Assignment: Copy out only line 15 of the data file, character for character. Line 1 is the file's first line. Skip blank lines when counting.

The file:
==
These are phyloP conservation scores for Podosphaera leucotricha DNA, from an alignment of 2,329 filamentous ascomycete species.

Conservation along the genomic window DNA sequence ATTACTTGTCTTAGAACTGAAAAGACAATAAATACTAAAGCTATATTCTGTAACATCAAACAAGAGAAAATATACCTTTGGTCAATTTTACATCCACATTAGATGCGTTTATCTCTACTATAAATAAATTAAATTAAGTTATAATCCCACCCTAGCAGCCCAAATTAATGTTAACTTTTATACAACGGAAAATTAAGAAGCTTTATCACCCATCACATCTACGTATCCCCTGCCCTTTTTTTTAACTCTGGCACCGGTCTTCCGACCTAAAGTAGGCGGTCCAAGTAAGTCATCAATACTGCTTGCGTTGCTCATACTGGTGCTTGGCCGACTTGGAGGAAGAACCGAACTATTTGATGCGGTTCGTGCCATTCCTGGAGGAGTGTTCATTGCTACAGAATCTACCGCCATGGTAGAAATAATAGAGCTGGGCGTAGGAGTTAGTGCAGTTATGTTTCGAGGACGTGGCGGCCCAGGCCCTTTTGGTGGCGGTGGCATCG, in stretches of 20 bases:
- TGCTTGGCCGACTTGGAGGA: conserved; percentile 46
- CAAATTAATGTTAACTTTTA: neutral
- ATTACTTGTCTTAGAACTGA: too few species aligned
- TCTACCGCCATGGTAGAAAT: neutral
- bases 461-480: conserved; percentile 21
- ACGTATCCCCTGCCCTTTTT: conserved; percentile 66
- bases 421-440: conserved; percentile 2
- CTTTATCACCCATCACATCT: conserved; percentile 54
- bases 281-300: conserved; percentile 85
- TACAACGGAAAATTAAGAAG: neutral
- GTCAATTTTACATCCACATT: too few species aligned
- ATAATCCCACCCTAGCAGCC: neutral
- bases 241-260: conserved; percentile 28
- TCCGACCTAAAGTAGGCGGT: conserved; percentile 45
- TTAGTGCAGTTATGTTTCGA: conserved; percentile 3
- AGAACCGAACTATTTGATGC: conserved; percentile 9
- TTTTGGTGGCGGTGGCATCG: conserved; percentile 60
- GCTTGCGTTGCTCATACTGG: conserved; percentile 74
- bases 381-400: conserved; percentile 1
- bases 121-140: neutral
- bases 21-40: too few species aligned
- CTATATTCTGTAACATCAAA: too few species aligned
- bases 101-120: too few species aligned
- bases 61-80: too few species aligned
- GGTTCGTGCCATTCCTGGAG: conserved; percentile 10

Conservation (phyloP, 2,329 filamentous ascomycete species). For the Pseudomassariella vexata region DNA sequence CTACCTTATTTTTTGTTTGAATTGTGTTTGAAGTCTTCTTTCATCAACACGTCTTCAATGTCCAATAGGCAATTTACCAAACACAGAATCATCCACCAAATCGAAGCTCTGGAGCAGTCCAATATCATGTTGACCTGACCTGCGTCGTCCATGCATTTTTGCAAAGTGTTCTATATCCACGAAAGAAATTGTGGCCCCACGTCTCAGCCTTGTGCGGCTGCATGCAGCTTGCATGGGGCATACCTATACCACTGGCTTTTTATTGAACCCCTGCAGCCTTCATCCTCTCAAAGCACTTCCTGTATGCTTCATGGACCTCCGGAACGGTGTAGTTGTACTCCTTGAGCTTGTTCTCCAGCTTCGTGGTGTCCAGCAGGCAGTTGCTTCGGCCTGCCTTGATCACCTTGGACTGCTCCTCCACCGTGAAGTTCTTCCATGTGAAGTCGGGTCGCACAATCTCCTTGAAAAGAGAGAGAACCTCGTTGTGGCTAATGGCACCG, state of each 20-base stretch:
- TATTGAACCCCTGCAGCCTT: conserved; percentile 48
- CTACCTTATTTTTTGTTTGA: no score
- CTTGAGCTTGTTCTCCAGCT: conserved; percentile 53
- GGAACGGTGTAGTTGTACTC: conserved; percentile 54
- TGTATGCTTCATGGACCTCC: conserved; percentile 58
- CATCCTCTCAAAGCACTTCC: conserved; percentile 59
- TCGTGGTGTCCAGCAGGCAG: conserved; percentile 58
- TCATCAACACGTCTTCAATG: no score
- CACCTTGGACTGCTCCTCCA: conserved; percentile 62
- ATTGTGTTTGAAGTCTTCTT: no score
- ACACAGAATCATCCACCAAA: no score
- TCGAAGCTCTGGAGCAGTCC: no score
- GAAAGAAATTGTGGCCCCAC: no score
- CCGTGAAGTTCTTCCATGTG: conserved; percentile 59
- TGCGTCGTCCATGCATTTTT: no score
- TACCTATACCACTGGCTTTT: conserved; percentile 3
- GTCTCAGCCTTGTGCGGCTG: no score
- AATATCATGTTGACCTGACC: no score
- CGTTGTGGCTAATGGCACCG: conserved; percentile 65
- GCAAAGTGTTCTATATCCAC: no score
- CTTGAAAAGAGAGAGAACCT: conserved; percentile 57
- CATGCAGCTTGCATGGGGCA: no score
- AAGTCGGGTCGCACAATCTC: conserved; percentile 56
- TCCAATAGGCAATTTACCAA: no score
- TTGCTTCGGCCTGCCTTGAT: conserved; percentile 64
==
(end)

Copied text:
- bases 241-260: conserved; percentile 28